It is cool and rainy and dark outside, with no hint of the dawn.  Sunday is the Honolulu Marathon.  Weather reports say it will rain tomorrow, too.

The Honolulu Board of Water Supply motto says When the heavens weep, the earth rejoices.  Give thanks for the rain that nourishes the earth.

Thursday, December 9, 2010

The Machine's at Fault

When something mechanical in my life doesn't function perfectly, I tend to assume it is my fault.  Something I did is causing the problem.

Remember that new computer I waited half the summer to arrive?  When it finally did, I was immediately frustrated.  I've been complaining since that first week.  Sluggish.  Unresponsive.  Slower than its predecessor with less guts and gusto.

I complained to the vendor, who happens to also be my tech support.  Hey, Daniel, why did I pay a premium price for something that doesn't do what was promised?  I thought you were going to add extra memory to this beast.  It's not there.  Hey, Daniel, I could go to Costco or Best Buy, get the same machine for less money, load it myself (and know where all the files get put), and have at least as good a product for less money.  Just wouldn't have the on-call tech support.   Hey, Daniel, we've got to fix this.  I'm really, really not happy.

Daniel is a good civil servant.  He takes all Federal and State holidays.  He takes a spring break and a winter break.  My computer disasters always seem to happen on the Friday of a long weekend.  Or at 5:30 p.m. on Friday just after he has shut down for one of his 2-week vacations.  His Christmas break starts at 5 p.m. tomorrow.

We started looking for a mutually convenient time to do a remote support session.  First we had to scatter my dad's ashes.  Then we had to get Kimo back on the road.  Then there's my mom's nearly daily list of errands to run.  Then there are my own pressing errands.  Daniel has his own set of problems with an ailing, aged mother and an equally aging father with not-quite-sufficient financial resources.  We finally settled on yesterday afternoon.  At  2:00.  No, changed that to 4:00.  With Robert.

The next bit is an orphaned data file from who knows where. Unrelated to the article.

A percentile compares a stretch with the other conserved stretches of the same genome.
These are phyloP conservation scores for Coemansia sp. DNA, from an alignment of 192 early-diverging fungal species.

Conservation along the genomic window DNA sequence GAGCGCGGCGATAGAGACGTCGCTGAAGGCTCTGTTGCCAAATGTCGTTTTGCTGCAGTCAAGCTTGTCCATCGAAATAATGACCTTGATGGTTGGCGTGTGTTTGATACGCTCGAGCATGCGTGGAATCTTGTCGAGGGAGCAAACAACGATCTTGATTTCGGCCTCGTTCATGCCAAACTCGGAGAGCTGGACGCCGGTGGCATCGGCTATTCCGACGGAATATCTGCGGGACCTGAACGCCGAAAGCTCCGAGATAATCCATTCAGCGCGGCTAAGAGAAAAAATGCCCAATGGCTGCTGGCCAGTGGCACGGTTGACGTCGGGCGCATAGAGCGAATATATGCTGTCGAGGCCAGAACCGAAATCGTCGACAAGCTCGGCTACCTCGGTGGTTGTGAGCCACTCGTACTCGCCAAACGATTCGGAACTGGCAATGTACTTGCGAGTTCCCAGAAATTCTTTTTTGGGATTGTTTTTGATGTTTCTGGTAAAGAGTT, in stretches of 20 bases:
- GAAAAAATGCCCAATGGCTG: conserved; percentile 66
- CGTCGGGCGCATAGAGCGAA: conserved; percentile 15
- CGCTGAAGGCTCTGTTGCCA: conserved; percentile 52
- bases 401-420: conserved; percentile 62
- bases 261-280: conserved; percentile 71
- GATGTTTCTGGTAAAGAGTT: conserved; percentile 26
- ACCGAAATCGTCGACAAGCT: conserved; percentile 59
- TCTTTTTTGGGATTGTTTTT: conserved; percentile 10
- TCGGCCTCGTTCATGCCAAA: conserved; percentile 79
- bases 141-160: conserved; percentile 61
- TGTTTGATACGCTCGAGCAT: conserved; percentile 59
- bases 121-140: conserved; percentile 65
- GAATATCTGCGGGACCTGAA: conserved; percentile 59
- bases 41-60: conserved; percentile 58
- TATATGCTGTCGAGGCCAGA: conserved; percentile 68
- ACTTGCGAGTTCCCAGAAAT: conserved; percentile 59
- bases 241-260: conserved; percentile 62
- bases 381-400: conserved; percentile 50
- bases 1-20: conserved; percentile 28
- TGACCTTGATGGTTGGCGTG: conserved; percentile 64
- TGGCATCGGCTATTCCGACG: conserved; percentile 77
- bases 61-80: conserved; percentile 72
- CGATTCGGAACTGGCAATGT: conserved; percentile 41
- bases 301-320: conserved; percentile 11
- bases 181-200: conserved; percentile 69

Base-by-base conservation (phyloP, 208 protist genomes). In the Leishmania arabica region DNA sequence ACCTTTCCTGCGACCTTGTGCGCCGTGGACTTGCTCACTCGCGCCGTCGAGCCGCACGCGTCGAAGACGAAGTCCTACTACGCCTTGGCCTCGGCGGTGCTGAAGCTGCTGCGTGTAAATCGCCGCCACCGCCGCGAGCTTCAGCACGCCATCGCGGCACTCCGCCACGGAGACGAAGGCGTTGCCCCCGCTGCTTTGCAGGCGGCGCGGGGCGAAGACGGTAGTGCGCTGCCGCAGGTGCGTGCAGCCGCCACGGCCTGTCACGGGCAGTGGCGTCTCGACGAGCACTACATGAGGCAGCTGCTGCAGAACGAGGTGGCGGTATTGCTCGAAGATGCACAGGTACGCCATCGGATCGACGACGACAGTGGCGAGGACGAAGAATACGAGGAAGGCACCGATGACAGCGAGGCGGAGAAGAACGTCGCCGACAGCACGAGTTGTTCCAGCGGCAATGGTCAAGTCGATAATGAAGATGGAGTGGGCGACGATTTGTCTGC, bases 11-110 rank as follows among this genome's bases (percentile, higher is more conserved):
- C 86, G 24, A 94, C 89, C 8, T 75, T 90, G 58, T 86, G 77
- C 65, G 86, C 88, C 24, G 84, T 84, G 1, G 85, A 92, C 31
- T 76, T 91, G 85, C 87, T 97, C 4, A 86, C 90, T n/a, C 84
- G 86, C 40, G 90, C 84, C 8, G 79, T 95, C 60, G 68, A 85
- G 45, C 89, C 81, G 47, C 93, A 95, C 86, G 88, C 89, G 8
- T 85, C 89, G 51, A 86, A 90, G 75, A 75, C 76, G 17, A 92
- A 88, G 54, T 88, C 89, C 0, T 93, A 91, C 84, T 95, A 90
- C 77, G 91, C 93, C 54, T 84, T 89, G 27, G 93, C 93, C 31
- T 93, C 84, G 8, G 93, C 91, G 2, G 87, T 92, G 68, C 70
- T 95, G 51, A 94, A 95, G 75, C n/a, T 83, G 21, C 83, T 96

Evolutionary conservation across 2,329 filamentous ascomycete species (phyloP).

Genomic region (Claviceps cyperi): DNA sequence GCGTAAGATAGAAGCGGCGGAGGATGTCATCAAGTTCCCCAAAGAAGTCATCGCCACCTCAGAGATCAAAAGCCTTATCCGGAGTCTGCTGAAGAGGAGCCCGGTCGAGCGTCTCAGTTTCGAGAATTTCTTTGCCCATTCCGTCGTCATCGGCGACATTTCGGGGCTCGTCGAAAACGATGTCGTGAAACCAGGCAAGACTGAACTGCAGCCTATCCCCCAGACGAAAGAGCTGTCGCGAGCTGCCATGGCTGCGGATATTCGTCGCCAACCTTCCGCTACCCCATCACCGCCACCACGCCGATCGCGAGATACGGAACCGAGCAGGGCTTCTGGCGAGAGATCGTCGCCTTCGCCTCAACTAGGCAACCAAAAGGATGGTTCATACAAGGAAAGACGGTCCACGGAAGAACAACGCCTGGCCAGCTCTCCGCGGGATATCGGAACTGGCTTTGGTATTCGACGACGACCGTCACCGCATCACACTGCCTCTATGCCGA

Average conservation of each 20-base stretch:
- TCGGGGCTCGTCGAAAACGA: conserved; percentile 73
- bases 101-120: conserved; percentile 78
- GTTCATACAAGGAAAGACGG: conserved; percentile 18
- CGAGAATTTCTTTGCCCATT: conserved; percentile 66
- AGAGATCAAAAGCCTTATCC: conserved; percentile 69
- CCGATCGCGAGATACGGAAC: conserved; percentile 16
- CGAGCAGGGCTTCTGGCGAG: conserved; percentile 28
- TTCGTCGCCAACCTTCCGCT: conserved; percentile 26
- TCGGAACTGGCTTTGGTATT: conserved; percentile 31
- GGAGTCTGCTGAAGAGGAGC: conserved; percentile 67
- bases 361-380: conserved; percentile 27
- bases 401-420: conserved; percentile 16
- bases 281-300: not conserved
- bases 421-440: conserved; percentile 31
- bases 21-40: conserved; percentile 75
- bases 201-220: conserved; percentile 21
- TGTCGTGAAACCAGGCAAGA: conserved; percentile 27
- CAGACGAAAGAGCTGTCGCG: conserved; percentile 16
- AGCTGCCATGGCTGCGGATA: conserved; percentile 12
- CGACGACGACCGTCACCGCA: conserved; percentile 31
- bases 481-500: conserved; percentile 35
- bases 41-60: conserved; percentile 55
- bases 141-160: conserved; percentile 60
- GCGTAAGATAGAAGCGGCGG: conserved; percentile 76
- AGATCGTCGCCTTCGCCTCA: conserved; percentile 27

2:00 came and went without a call.  4:00 came and went.  Still no call.  At 4:30 I figured I'd been by-passed one more time and started the download of a library book.  Robert called at 4:31.  No, we couldn't ask the computer to multi-task.  We would still be here 12 hours later, still trying to solve the same problem.

Robert called again today.  Late again.  He tried all the tricks in his magic bag.  Couldn't solve the problem.  Guess what?  It's NOT ME!  He will try again tomorrow.  With a new set of tricks.  It might be a graphics issue.  It might be something else.  Daniel is making "we'll replace it in January" noises.  We'll see.

The important piece:  I didn't do it!  It's NOT ME!  For once, the machine appears to be at fault.

Give thanks for all those machines in your life that work tirelessly, uncomplainingly, day after day, as they are intended to work.   Pray for the tempers of those of us dealing with the recalcitrant, trouble-making machines in the world.